Today, night vision is most widely available in security cameras. Some work only at night, while others switch modes based on user input or ambient light. Surveillance rigs can run from $18 for a 0.5-lux low-light camera to $3,670 for a top-of-the-line thermal imaging model (lux measures the minimum light a camera needs to pick up an image, so lower = better) [source: Brickhouse].
Out-of-the-box night-vision photography cameras are rare. The Midnight Shot NV-1, a dual-mode, digital color/IR camera offered through ThinkGeek for $99.99-$149.99, was the only exception we could find in 2012. In most cases, photographers turn instead to IR film, IR lights and special filters, or hack their digital cameras to capture IR (more on that later). Night-vision adapters for photographic and video cameras offer a simpler approach, but will set you back a cool $6,840-$10,819. Thermal imaging cameras, such as the FLIR T series, break the bank at $8,450-$14,294.
Whatever your shopping selection, your camera will use one of two basic approaches to see in the dark: It will either amplify dim visible light, such as the ambient nightglow of the moon and stars, or gather electromagnetic radiation types that humans can’t perceive, such as infrared.
It makes sense that we would end up taking these two approaches; after all, that’s how Mother Nature does it.
Burning Bright in the Forests of the Night
Nature abounds with creatures capable of seeing a world hidden from us, a land of ultraviolet-patterned flowers, thermal signals and bright nights. Night-vision technologies borrow tricks from these nocturnal and deep-sea denizens, boosting extant light or peering into infrared realms.
When it comes to seeing in low light, the eyes have it, thanks to a slew of specialized adaptations, including larger eyeballs, bigger lenses and pupils that open extra-wide — all of which add up to more light entering the eye. Some dark dwellers’ retinas bristle with many more rods (highly light-sensitive cells) than cones (detail and color receptors). Others lack cones altogether or feature rods specially built to maximize light-gathering.
The retinas of cats, cows and other animals feature a kind of mirror called a tapetum lucidum. This reflector bounces light back through the light-sensing cells of the retina, increasing the “brightness” of the image by boosting the nerve signal to the brain. Some say that this is why cats often have creepy glowing eyes in photographs (but I’m pretty sure it’s actually because they’re gazing into your immortal soul).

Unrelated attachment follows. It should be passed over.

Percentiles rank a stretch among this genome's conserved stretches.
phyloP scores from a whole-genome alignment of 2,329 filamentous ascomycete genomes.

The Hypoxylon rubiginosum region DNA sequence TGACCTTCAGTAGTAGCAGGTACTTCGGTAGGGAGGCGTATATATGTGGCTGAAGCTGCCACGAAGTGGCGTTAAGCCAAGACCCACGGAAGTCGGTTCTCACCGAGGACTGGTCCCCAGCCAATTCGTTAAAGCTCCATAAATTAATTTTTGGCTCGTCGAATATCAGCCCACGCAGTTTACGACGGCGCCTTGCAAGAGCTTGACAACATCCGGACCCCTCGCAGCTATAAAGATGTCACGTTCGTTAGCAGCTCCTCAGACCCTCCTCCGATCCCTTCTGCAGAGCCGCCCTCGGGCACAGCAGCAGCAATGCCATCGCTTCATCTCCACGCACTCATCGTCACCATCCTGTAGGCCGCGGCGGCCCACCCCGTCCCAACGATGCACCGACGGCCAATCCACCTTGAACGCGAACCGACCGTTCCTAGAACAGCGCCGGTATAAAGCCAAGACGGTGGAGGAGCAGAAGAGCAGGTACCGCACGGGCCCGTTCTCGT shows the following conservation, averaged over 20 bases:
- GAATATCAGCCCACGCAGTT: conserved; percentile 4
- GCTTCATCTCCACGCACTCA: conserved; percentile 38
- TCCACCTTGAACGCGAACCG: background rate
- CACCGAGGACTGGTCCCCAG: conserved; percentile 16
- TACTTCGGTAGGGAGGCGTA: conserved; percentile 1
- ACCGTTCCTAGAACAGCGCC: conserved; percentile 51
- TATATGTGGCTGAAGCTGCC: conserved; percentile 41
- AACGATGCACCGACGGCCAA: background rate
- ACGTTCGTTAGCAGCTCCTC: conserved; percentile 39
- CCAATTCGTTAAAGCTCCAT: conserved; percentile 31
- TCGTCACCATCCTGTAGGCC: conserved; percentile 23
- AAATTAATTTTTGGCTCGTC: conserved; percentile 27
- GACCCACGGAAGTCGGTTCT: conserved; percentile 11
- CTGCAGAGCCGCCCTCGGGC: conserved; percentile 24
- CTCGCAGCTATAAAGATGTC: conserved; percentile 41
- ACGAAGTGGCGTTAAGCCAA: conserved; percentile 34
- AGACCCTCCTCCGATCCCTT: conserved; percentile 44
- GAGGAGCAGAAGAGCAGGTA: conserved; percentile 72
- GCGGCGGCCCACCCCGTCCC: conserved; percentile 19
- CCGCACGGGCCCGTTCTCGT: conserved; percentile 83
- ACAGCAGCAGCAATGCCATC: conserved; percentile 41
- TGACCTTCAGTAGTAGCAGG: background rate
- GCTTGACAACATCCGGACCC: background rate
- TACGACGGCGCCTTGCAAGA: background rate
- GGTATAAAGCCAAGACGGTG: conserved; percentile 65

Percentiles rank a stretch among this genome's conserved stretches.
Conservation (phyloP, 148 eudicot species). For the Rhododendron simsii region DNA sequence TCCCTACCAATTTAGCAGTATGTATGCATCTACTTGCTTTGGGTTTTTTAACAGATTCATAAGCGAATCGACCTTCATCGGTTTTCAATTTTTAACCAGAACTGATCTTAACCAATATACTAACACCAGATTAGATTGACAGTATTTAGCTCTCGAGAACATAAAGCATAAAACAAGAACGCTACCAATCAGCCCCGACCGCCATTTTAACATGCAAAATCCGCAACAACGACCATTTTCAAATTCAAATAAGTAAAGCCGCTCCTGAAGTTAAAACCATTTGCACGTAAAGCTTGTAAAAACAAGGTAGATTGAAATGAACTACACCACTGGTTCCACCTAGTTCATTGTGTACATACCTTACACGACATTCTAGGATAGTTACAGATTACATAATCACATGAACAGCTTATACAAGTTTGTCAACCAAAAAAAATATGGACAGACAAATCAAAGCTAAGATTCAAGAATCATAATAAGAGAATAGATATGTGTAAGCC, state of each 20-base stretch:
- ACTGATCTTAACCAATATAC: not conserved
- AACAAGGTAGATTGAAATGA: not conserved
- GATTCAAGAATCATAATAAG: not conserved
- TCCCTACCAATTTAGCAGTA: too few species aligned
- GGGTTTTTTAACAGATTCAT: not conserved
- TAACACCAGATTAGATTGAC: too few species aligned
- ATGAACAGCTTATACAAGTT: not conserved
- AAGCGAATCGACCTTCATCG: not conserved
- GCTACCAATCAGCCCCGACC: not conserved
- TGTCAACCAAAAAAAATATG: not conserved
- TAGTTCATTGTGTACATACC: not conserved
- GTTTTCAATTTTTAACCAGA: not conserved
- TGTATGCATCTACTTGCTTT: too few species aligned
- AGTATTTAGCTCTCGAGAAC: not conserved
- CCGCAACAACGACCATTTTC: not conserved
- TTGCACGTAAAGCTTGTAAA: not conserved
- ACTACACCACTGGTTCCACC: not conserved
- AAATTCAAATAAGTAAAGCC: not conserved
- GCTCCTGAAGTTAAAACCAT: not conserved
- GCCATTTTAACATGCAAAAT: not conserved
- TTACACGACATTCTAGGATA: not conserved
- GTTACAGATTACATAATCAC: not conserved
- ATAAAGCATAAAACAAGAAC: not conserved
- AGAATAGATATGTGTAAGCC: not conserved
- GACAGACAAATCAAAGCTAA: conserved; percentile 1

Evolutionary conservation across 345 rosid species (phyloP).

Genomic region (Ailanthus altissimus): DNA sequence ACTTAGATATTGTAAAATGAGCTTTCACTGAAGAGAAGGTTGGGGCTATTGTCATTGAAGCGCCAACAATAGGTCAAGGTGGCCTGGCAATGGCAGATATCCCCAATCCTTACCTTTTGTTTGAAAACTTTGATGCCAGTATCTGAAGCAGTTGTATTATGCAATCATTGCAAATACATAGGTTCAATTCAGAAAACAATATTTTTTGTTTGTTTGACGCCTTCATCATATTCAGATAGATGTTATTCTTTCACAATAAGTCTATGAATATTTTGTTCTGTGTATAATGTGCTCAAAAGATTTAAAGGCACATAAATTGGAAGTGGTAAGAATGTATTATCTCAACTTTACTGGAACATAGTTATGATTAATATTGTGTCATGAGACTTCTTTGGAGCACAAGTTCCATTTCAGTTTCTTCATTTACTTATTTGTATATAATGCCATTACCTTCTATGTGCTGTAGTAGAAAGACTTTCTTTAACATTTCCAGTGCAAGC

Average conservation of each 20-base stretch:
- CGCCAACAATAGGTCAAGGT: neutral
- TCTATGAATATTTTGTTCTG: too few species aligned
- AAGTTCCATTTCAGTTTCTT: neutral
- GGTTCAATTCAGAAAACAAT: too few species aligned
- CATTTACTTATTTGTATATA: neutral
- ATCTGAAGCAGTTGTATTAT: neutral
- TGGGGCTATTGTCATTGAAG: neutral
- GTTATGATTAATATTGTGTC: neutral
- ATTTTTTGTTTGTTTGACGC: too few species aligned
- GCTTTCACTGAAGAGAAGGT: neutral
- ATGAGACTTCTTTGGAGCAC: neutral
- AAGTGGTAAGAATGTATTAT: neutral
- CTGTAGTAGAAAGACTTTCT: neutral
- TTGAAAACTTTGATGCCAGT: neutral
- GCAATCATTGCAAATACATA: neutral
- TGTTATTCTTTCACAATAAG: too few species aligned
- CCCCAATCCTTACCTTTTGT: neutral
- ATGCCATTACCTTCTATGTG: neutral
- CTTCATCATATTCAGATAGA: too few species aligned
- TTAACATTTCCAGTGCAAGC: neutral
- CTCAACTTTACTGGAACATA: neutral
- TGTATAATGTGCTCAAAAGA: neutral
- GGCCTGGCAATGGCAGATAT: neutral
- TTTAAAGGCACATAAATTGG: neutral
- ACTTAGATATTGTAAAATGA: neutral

Some animals perceive wavelengths of energy that human eyes cannot. People see the world trichromatically, building a color image by combining signals from three kinds of light sensors, each tuned to a different wavelength within the 390-750 nanometer band: short (blue), medium (green) and long (red), with signal receptions peaking at 445 nanometers, 535 nanometers and 565 nanometers, respectively.
Bees are also trichromats, but one of their light-sensing cell types is tuned to the ultraviolet spectrum (peaking at 360 nanometers) [source: Meyer]. Some flowers and pollens display stunning patterns in this range; it’s nature’s club stamp, viewable only under black light, and it grabs bees’ attention [sources: ASU; Deriso].
Rattlesnakes sport sensory pits capable of “seeing” radiation in the thermal infrared spectrum, which means they can spot a warm-blooded animal based on its body heat [source: NASA]. Predator, indeed.
When humans began developing night-vision technology, we adopted two of these approaches: light amplification, also called light intensification, and thermal infrared. We’ve also dabbled in near-infrared.
Humans radiate most strongly in the infrared in the 10-micrometer band, so thermal cameras typically operate in a range of around 3-30 micrometers [source: Morovision]. Within this wavelength bracket, warm objects — such as vehicle engines, fires or people — stand out against background heat, particularly at night — a fact the U.S. Army would soon take advantage of.
For more Detail: How Night-vision Cameras Work